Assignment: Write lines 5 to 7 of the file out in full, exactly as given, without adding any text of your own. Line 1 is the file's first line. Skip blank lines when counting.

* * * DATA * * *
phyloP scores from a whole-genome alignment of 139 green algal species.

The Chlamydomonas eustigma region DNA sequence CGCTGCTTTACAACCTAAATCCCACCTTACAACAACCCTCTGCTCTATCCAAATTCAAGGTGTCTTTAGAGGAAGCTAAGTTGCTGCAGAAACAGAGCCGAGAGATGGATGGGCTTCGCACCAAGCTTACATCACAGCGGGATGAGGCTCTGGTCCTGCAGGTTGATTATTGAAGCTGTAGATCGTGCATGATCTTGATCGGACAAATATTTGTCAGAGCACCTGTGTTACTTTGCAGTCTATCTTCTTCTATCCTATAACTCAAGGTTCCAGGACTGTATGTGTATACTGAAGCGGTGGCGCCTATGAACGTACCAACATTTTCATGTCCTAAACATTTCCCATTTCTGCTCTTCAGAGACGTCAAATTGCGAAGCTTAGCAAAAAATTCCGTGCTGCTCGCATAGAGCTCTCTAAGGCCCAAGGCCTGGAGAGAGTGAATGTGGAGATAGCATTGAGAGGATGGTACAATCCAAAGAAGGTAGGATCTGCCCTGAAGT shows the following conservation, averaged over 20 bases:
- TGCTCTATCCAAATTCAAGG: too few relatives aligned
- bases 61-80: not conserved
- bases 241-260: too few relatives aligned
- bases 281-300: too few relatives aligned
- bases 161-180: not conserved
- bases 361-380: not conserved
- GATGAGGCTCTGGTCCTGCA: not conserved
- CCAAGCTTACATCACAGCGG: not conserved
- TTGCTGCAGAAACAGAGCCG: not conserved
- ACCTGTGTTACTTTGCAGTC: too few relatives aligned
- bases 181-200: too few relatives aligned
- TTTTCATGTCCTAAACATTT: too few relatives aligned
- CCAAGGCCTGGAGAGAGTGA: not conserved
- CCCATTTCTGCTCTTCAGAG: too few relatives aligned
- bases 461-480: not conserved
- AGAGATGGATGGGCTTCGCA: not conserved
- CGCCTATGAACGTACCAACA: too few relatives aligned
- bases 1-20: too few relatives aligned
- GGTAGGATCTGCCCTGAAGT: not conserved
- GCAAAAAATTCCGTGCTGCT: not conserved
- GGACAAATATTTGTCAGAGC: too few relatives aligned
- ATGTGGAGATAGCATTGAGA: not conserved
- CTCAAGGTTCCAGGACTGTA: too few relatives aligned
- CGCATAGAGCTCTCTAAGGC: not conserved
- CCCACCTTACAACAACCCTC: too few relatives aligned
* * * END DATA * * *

- bases 241-260: too few relatives aligned
- bases 281-300: too few relatives aligned
- bases 161-180: not conserved